Watching the parade of Fed presidents deliver their rimshot-worthy proclamations that there is no inflation problem reminds me of a scene in Mel Brooks’ History of the World.
Brooks’ character, applying for unemployment in ancient Rome, describes himself as a “standup philosopher” who “coalesces the vapors of human experience into a viable and meaningful comprehension,” to which Bea Arthur responds, “Oh, a bullshit artist!”
In this morning’s housing data we see more evidence that even though prices are rising at a problematic rate – courtesy of the Fed, which insists there is no inflation problem – at least some areas of the economy are stagnating. Single-family housing starts plunged 9.5% (versus -2.0% expected) and permits increased only 0.3%. It seems builders know something the rest of us don’t.
According to the NAHB, “75.1 million households, or roughly 60% of all U.S households, are currently unable to afford a new median priced home.” This is a situation unlikely to resolve itself any time soon given the soaring price of lumber – again, courtesy of the Fed, which insists there is no inflation problem.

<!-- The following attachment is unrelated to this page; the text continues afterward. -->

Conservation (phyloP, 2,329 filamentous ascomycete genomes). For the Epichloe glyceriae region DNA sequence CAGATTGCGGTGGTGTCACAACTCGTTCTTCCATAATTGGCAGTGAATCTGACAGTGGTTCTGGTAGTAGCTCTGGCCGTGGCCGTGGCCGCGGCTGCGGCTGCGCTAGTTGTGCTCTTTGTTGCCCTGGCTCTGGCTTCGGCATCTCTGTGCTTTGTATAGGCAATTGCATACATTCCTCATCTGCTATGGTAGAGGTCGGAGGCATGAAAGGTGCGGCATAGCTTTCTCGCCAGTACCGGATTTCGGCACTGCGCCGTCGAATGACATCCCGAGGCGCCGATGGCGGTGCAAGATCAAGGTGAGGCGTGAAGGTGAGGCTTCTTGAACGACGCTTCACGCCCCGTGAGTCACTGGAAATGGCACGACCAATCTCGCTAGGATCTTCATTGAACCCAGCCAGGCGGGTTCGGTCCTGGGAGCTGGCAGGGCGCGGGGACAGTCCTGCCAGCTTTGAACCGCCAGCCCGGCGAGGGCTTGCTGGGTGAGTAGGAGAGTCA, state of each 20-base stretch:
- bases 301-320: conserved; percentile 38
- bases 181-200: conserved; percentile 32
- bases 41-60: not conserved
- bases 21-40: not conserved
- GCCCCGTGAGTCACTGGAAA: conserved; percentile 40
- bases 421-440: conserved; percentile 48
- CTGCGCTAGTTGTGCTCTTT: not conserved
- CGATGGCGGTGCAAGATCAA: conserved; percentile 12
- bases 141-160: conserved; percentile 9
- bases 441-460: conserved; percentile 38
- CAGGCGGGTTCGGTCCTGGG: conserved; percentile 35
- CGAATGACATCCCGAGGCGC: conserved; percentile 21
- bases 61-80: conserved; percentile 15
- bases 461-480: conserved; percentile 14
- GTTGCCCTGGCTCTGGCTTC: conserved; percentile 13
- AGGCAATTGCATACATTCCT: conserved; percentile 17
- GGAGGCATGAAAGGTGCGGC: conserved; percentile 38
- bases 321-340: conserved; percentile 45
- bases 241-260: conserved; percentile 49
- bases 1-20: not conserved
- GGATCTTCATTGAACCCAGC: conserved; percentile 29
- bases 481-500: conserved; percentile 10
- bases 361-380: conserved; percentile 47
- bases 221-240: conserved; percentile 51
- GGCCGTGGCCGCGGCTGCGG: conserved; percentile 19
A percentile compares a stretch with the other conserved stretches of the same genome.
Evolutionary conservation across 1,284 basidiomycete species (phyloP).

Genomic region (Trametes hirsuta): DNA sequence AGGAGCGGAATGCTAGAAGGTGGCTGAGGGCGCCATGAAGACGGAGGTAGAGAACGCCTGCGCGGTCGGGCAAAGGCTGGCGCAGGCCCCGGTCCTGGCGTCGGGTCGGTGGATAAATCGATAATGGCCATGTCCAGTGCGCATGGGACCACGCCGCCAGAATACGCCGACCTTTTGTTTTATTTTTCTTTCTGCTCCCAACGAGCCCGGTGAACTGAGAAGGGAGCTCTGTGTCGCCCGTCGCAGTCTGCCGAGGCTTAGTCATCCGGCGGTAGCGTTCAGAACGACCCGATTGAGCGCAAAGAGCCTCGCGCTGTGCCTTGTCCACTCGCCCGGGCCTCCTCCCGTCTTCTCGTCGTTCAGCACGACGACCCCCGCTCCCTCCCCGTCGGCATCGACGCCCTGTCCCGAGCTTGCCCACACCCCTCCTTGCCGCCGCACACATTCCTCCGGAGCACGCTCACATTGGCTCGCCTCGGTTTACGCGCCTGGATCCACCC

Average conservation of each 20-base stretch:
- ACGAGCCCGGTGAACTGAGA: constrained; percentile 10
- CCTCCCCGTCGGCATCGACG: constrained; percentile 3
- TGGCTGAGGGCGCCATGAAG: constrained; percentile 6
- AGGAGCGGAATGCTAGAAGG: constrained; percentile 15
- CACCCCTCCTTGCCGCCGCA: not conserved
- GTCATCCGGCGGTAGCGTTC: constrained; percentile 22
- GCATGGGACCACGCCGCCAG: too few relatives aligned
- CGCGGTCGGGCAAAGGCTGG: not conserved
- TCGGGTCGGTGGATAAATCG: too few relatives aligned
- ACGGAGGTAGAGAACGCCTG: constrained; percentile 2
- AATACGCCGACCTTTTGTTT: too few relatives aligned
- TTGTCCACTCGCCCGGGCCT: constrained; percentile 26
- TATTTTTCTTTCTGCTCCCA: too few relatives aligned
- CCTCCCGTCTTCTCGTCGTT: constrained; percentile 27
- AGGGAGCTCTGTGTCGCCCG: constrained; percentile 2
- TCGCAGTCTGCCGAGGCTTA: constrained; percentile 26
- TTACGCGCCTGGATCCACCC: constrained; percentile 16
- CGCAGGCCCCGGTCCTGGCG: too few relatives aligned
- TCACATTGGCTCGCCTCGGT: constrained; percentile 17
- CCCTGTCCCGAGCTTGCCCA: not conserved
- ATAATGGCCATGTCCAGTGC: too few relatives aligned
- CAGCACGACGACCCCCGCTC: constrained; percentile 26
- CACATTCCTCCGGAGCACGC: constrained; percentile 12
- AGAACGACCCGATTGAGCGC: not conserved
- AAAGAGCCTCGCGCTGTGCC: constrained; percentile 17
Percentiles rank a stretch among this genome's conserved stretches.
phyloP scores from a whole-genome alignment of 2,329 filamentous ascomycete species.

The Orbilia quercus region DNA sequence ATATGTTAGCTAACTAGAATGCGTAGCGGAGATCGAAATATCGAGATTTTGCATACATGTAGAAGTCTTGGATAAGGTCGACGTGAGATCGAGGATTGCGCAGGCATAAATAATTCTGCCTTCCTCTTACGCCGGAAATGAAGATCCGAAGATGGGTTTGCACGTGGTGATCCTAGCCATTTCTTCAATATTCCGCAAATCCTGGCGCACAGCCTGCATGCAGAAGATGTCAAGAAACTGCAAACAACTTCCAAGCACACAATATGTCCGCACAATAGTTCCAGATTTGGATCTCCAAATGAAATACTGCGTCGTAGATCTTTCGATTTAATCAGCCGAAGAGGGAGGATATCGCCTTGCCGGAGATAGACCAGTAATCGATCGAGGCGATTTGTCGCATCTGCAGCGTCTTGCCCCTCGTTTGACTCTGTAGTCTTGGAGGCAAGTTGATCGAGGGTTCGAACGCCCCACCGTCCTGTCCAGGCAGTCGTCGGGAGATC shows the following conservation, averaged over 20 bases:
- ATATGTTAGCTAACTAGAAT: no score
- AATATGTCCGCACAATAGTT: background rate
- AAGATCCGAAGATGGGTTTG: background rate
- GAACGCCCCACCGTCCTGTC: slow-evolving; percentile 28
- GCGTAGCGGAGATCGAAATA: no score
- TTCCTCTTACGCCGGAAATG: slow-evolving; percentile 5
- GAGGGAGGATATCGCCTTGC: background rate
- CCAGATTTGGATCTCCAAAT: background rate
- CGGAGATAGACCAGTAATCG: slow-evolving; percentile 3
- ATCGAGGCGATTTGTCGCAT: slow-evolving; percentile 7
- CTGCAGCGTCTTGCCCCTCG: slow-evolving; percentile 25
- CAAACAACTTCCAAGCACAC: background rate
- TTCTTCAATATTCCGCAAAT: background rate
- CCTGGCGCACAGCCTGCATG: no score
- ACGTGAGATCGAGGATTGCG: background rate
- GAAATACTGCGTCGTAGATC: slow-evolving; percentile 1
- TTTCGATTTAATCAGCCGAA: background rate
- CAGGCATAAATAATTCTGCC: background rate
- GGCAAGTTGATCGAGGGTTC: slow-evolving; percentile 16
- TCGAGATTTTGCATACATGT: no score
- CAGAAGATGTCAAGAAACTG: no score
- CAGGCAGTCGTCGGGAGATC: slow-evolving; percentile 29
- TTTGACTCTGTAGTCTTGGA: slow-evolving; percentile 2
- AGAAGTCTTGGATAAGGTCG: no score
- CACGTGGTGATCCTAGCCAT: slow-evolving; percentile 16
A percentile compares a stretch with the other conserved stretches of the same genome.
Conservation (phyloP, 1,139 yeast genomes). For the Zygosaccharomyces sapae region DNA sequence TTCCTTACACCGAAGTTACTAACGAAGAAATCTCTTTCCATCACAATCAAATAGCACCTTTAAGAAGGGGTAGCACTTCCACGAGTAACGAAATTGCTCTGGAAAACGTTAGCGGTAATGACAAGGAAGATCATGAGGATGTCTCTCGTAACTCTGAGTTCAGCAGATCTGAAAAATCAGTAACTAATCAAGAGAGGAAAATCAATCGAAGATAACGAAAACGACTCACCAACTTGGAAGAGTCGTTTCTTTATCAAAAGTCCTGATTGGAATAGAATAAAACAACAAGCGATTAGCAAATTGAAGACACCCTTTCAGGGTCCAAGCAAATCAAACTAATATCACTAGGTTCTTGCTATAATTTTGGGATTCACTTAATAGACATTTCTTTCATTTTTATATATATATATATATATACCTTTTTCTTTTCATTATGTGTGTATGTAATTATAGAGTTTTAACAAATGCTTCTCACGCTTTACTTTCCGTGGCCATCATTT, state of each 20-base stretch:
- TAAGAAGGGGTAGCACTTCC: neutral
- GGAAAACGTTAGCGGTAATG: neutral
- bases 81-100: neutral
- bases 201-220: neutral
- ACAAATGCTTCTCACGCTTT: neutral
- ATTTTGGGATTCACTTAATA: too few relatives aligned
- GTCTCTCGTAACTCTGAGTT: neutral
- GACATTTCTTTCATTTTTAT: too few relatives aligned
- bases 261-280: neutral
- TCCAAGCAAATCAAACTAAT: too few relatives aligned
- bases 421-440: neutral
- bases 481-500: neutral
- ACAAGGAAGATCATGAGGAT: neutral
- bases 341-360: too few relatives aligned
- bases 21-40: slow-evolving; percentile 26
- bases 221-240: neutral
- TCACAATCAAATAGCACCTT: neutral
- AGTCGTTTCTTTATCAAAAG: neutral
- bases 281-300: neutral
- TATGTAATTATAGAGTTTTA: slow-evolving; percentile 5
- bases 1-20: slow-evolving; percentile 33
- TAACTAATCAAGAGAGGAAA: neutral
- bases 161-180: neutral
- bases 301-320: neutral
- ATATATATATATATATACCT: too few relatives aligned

It’s no better in the rental market. The average price of a 2-bedroom apartment is up 5.3% YoY (over 30% in cities such as Las Vegas or Detroit.) Though multifamily starts are struggling to keep pace (up 4.0% YoY in April) the supply-demand picture is under mounting pressure from increasingly unaffordable single-family housing.
The futures, fresh off another overnight ramp job, haven’t yet reacted to the latest indication of stagflation. I supposed you can’t have stagflation without inflation – which the Fed’s philosophers will go on insisting doesn’t exist, like a Kanizsa triangle that isn’t really there.
To everyone else – especially those the Fed claims to be trying to help – it’s easily visible. It’s the Fed’s economic projections that seem to be without form or substance.
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